Kari Wells
Kari Wells About Kari Wells Blog The Business of Living Family Books Actor and TV Host Causes Press Contact Facebook Twitter
About Kari Wells


My Story by Kari Wells

With April Ross on the Business of Living, Married to Medicine, & The Pink Monkey

My goal in speaking to women is to educate them in how to live within their means and get out of debt. I help them learn the Business of Living and with what works for their choices, for their life.

The Business of Living  strategy doesn’t mean depriving yourself of nice things. It means protecting your financial self first–by making smart financial choices on a daily basis.

My message: “When you are financially secure, you don’t have to compromise yourself, you are less vulnerable.”

June 7, 2013

Bullying: Face It

Married to Medicine  has wrapped up for the season. It has been a valuable experience in many ways. Although, one thing I learned about that I had not expected was cyber bullying.

Bullying is nothing new. It has been around ever since humans began to intimidate each other. It is a form of survival of the fittest that attempts to weaken another.

Bullies in the pre-virtual world were physical. They engaged in face-to-face sand-kicking, pushing, taunting tactics. The cyber world has extended their punch.  Without the need to abuse a victim in person, bullies are braver, meaner—it is easier to belittle the idea of someone without looking them in the eye. Children who are bullied in school can be devastated by rumors and lies spread through phones and computers.

Also, with social media, bullies are not isolated personas. They have networks.

Bully prevention researcher Dr. Dan Olweus believes: “[T]here  are seven different levels within the bullying ladder: the students who want to bully and initiate the action, their followers or henchmen, supporters or passive bullies, passive supporters or possible bullies, disengaged onlookers, possible defenders, and defenders who dislike the action of bullying and help those that are victim­ized (Olweus, 2001).

I believe that learning to stand up against bullies, to not be a victim, is part of The Business of Living. And while I know I am not an expert in cyber bullying prevention, I am sharing these links from experts for anyone who wants to stop the epidemic:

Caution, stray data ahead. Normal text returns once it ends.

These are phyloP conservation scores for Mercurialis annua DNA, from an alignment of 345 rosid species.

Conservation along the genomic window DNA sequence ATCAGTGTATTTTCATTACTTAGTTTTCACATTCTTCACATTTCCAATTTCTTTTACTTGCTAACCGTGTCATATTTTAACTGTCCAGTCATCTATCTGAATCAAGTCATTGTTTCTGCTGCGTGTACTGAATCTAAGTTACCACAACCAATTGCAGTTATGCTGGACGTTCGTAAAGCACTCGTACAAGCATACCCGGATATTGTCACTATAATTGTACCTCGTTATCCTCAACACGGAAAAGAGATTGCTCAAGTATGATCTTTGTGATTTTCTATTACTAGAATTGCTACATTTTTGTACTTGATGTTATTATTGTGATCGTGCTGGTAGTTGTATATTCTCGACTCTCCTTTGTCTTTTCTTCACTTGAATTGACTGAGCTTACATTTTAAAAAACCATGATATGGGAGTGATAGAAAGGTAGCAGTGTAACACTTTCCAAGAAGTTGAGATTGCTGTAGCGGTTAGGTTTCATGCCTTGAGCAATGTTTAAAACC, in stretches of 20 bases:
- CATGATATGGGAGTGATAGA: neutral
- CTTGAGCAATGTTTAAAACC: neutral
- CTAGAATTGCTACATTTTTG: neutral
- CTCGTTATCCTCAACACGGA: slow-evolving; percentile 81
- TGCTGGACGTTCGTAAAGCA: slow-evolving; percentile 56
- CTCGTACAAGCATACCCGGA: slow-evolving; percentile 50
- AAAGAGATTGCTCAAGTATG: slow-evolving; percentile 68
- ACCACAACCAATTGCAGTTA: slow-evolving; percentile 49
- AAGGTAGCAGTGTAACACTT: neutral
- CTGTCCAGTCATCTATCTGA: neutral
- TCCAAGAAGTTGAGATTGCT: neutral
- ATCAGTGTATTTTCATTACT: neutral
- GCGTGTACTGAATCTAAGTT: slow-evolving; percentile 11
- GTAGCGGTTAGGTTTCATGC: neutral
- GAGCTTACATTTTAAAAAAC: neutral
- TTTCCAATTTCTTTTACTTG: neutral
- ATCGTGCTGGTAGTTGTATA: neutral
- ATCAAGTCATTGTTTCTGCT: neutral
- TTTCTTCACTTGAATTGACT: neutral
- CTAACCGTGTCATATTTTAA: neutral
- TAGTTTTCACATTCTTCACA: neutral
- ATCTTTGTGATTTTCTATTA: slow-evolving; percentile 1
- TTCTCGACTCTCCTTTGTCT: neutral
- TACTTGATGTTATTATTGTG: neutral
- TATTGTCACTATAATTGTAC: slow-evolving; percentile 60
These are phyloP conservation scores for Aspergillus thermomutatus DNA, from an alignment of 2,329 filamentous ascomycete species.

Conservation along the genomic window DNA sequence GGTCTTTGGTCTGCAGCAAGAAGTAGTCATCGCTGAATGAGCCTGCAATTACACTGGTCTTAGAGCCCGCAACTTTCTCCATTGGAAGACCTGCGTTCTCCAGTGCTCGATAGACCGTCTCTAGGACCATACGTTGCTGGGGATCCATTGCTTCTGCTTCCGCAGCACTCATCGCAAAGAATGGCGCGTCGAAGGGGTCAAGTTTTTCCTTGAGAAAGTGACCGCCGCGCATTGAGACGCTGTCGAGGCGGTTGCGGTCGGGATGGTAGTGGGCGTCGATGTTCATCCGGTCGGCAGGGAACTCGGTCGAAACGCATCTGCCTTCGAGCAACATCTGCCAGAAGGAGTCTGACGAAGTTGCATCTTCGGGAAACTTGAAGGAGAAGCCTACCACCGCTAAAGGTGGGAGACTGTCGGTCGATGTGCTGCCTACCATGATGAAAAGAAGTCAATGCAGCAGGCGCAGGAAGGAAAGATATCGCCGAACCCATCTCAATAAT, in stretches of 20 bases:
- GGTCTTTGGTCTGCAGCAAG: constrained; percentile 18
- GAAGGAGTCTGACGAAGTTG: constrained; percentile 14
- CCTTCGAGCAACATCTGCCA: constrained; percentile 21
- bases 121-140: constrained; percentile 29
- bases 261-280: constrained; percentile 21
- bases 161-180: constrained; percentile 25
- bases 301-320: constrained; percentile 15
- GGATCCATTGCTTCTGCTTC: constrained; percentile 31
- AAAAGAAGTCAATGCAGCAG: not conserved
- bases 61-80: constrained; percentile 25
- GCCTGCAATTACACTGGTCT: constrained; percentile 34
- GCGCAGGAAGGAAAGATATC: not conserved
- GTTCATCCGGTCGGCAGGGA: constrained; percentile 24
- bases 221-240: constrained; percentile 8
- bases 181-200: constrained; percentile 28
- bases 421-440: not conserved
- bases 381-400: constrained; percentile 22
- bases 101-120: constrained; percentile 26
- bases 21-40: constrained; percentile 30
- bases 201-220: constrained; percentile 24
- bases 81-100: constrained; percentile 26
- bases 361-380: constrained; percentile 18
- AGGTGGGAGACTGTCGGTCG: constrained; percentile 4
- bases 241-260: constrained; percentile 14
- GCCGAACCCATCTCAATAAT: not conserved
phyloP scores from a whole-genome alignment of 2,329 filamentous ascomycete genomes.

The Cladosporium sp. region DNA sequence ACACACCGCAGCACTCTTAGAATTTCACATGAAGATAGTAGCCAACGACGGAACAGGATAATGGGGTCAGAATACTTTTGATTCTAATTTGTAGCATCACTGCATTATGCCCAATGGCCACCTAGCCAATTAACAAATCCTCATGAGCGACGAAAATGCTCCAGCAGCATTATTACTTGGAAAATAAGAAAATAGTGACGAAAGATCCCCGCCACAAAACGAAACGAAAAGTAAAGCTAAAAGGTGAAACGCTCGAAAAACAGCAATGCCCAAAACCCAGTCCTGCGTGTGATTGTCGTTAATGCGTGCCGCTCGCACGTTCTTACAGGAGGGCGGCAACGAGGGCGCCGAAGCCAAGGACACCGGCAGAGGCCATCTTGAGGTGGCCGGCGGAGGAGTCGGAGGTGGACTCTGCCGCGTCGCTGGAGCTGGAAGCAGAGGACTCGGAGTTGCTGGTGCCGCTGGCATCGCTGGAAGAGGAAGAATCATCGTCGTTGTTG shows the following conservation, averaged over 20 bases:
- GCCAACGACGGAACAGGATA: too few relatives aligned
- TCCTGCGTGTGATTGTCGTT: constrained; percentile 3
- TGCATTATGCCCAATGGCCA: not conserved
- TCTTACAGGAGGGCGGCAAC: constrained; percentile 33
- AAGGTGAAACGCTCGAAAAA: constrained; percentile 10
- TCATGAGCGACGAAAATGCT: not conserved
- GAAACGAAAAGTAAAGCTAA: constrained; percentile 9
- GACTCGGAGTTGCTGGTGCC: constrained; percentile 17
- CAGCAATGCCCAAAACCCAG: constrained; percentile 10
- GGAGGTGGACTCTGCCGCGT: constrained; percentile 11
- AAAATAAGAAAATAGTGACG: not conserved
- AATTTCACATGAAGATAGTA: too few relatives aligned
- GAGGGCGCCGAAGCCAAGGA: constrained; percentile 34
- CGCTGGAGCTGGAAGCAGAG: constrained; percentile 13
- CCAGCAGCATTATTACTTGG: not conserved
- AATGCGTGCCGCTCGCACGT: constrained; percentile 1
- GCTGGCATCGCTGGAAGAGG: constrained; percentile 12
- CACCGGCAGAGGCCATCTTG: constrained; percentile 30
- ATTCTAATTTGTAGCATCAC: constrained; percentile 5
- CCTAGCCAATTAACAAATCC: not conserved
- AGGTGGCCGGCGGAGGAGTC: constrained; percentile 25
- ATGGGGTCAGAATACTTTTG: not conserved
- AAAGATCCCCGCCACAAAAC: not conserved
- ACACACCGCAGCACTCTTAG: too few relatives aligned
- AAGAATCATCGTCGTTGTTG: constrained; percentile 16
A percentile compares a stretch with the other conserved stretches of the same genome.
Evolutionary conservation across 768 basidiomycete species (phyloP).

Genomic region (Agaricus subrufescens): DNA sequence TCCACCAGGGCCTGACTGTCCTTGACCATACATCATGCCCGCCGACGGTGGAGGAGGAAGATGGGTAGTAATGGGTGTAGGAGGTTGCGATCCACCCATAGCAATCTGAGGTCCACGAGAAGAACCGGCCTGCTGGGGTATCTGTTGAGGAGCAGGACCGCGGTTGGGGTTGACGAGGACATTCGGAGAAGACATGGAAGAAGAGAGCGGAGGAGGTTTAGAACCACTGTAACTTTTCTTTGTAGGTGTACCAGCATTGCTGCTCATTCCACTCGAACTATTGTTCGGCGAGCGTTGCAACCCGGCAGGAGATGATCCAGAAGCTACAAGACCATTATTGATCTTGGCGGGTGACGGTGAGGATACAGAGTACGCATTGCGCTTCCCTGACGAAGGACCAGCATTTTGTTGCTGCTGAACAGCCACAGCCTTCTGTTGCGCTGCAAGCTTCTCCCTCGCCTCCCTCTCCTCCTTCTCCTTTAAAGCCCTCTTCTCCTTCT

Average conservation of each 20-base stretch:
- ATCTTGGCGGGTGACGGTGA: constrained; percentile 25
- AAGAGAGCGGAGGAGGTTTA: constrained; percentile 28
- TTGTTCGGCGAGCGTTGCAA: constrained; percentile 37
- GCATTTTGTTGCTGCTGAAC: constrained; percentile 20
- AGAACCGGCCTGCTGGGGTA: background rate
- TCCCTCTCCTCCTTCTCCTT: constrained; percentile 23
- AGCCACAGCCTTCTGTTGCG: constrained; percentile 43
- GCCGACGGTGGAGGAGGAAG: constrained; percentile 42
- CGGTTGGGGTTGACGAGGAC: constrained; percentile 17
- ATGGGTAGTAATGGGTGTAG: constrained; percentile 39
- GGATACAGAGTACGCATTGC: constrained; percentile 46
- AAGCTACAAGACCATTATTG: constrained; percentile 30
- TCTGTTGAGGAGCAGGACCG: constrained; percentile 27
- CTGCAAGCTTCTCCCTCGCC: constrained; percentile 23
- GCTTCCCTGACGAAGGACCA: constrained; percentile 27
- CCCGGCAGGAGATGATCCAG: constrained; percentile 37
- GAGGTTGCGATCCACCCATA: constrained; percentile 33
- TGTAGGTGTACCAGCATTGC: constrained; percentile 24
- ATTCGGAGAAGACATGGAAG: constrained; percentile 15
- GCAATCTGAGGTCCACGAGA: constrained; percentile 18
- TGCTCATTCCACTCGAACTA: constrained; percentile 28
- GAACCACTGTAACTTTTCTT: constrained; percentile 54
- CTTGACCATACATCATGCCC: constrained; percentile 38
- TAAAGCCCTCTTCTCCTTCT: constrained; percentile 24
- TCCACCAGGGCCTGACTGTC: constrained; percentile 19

www.commonsensemedia.org also has a helpful video:

And here is a video for youth from NICK where peers talk to peers:


June 4, 2013

You Cannot Buy Happiness In A Fishbowl

Brew yourself a cup of tea or pour a glass of wine—I have got a lot to say today about Bravo TV’s Married to Medicine  and about what people are saying about me.

I say not one of us can live our life in a fishbowl and expect every side we show to be the magazine cover shot. I expected that much.

Illana Angel wrote in the Jewish Journal : “We have all done and said things that we wish we didn’t, the difference is that it is not caught on film”

I chose to be in the fishbowl and swim with the sharks to become a celebrity yes, but not simply for the sake of fame.  I agreed to put “my life before the cameras,” as Lori Acken from Zap2it says to bring awareness to Thriving Children  and Doctors Without Borders, the charities that are near and dear to me.

What I did not expect was the cattiness of cast members or the level of animosity from the fans—especially Quad’s  supporters who wrote vile comments on my Bravo blog , comparing me to “pure breed dogs” and other hateful things. What I have been experiencing is nothing short of cyberbullying.

I admit that I am no innocent. I have had my slips of the tongue that contributed to what the Hollywood Reporter   calls “negative behavior” in their review of the show. The issue I have is with people who are bitter and mean-spirited. I do not like it when people say unkind things about me, but I cannot stop them or change who they think I am.

Here is the reality whether you are on television or not: each of us wakes up in the morning hair smashed from the pillow, eyes puffy from sleep, and teeth in need of brushing. The reflection we see in the mirror is not always pretty, but the person looking back at you is inside and the real question is do you like who you see, not what you see.

No amount of money can change the person you are inside—money makes life better not you better.  At the end of the day, I know who I am and I like who I am.

I agree with Goldie Hawn, someone who has capitalized on her fame to further her philanthropy: “The only thing that will make you happy is being happy with who you are, and not who people think you are.”



May 15, 2013

© 2013 Kari Wells ♦ All Rights Reserved.